PROOF OF CORRUPTION

BRIBERY, IMPEACHMENT, AND PANDEMIC IN THE AGE OF TRUMP

SETH ABRAMSON

PROOF OF CORRUPTION

THE SEVENTH EXCERPT FROM PROOF OF CORRUPTION

NOW AVAILABLE FOR PREORDER

 

In late September 2019, the New York Times reports that the DOJ official named by Attorney General Barr “to review the origins of the counterintelligence investigation into Mr. Trump’s [2016] campaign, John H. Durham, is looking into the role of Ukraine, among other countries.”1 The DOJ tells the Times that “while the attorney general has yet to contact Ukraine in connection with this investigation, certain Ukrainians who are not members of the government have volunteered information to Mr. Durham, which he is evaluating.”2 As part of his assistance of Durham’s investigation, Barr conferences privately overseas with foreign leaders and intelligence services, receiving Trump’s help in scheduling certain of his meetings.3 Meanwhile, Lindsey Graham writes a letter to the prime ministers of Australia, Italy, and Britain, opining that U.S. intelligence used a “deeply flawed dossier filled with hearsay” during the 2016 election and urging them to cooperate with Barr.4

In October 2019, as he is seeking the Italian government’s cooperation with Barr, Trump welcomes the Italian president to the White House—an honor he still will not have afforded Ukrainian president Volodymyr Zelensky by early 2020.5 As for the United Kingdom, The Independent reports on November 1 that “UK intelligence officials [are] shaken by [the] Trump administration’s requests for help with [Durham’s] counter-impeachment inquiry,” with one British official saying, “It is like nothing we have come across before, they are basically asking, in quite robust terms, for help in doing a hatchet job on their own intelligence services.”6

The full scope of the Durham-Barr investigation, and therefore its potential effect on the 2020 general election campaign, remains unknown, though on October 24, 2019, the New York Times reports that the investigation has become a criminal investigation—a development the Times says “is likely to open the attorney general to accusations that he is trying to deliver a political victory for President Trump.”7 Indeed, by late October, Sen. John Cornyn (R-TX) had already “made waves,” per The Hill, by declaring, in an apparent reference to the Durham-Barr investigation, that “the Trump Justice Department is investigating foreign government influence, VP Biden conflicts of interest, and possible corruption.”8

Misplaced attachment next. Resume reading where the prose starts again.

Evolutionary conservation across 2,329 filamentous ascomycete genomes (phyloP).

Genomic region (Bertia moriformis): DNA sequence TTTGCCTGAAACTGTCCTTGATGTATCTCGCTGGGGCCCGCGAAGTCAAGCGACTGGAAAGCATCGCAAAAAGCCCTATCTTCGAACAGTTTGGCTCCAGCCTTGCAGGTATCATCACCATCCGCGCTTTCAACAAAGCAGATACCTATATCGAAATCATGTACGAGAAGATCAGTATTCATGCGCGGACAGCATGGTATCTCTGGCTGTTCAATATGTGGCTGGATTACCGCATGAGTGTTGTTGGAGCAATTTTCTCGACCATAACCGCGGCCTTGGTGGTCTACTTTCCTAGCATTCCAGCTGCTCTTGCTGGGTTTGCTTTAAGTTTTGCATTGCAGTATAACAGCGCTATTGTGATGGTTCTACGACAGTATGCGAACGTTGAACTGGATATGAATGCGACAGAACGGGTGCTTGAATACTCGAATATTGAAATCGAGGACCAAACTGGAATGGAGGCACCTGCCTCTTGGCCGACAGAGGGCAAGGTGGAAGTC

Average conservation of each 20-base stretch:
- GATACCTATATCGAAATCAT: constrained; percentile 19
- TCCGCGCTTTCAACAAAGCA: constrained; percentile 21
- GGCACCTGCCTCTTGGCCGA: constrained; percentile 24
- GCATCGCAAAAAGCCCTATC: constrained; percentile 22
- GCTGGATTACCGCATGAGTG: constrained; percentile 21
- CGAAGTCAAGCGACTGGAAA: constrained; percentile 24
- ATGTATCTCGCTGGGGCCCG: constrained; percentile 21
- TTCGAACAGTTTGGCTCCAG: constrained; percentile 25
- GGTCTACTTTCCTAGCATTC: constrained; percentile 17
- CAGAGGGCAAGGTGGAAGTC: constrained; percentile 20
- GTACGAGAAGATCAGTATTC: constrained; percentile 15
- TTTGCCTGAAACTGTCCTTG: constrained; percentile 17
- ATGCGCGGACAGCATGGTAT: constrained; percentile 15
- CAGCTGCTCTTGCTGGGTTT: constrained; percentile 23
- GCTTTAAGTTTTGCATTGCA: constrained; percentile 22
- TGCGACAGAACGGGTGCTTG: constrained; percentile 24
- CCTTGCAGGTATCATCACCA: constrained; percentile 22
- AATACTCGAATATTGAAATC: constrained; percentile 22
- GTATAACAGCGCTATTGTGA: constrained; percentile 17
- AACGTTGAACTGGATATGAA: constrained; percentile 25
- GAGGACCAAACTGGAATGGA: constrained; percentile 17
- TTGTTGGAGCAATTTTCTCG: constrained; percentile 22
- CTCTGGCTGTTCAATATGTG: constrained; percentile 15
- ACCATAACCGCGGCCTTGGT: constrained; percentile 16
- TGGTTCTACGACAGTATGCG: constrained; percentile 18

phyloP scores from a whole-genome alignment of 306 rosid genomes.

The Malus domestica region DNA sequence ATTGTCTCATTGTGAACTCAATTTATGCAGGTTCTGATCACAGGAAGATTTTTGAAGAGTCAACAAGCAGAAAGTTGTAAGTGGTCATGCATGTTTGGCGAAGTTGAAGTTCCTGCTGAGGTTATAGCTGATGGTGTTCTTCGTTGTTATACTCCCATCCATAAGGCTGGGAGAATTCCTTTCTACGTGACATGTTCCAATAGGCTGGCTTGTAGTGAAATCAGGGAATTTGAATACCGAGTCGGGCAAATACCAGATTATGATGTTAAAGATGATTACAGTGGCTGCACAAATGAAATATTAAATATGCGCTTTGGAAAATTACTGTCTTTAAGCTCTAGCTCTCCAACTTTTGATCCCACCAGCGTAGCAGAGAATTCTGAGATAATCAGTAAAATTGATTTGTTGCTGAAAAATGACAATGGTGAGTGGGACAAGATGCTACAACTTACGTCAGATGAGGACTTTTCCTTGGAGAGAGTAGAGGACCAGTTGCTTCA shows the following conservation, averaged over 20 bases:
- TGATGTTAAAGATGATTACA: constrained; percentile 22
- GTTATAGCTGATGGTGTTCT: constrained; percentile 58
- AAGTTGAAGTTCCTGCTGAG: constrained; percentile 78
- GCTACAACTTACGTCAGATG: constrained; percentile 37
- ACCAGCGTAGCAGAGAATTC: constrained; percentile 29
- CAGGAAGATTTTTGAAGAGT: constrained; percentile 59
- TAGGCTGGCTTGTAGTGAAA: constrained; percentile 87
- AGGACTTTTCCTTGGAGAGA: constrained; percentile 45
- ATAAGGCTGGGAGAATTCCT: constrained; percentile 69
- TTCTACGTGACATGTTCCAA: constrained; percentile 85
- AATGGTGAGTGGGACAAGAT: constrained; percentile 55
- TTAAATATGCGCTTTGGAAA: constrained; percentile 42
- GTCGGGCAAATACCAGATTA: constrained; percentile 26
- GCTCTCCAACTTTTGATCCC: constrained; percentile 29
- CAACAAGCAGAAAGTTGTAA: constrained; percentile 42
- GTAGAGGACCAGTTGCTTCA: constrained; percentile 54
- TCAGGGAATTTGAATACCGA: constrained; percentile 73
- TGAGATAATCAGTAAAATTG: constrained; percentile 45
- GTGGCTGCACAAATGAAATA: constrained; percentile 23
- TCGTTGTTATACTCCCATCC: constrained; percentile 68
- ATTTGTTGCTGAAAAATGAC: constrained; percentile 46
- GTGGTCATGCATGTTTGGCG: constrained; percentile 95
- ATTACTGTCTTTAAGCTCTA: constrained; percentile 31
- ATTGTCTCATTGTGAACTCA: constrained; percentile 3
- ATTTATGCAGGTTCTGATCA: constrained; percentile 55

The Durham-Barr probe comes under additional scrutiny when it is revealed by Politico that “in the five months since Attorney General William Barr tapped Durham to investigate the origins of the Russia probe . . . he has not requested interviews with any of the FBI or DOJ employees who were directly involved in, or knew about, the opening of the Russia investigation in 2016. . . . The omission raises questions about what, exactly, Durham—alongside Attorney General Barr—has been investigating.”9 According to the digital media outlet, Barr’s theory of the case in the Durham probe is that the CIA, under former director John Brennan’s leadership, was secretly engaged in a rogue operation to prevent Trump’s election, and tricked the FBI into participating in the scheme.10 In fact, as reported in The Guardian, from late 2015 through the summer of 2016 no fewer than seven allied intelligence agencies—including entities in France, Germany, the United Kingdom, the Netherlands, Australia, Estonia, and Poland—sent information to U.S. intelligence officials establishing that individuals in Trump’s “inner circle” were meeting secretly in overseas locations with “Russian intelligence operatives.”11 Nevertheless, Barr opts, per NBC News, to use “accusations made by George Papadopoulos”—the Trump campaign adviser sentenced to prison in September 2018 for lying to federal law enforcement—to support his conspiracy theory about 2016 election interference by the CIA.12

On Wednesday, October 9—the day before Lev Parnas is scheduled to appear before the House Committee on Oversight and Reform, the House Committee on Foreign Affairs, and the House Permanent Select Committee on Intelligence, and forty-eight hours before Igor Fruman is expected to speak to the same three congressional panels—Barr unexpectedly travels to New York to meet with prosecutors from the Southern and Eastern Districts of New York.13 Subsequent reporting will reveal that Barr has been “aware of the [FBI] investigation into Parnas and Fruman since shortly after he came into office in February [2019].”14 No reason for Barr’s trip to New York is ever given by the DOJ.15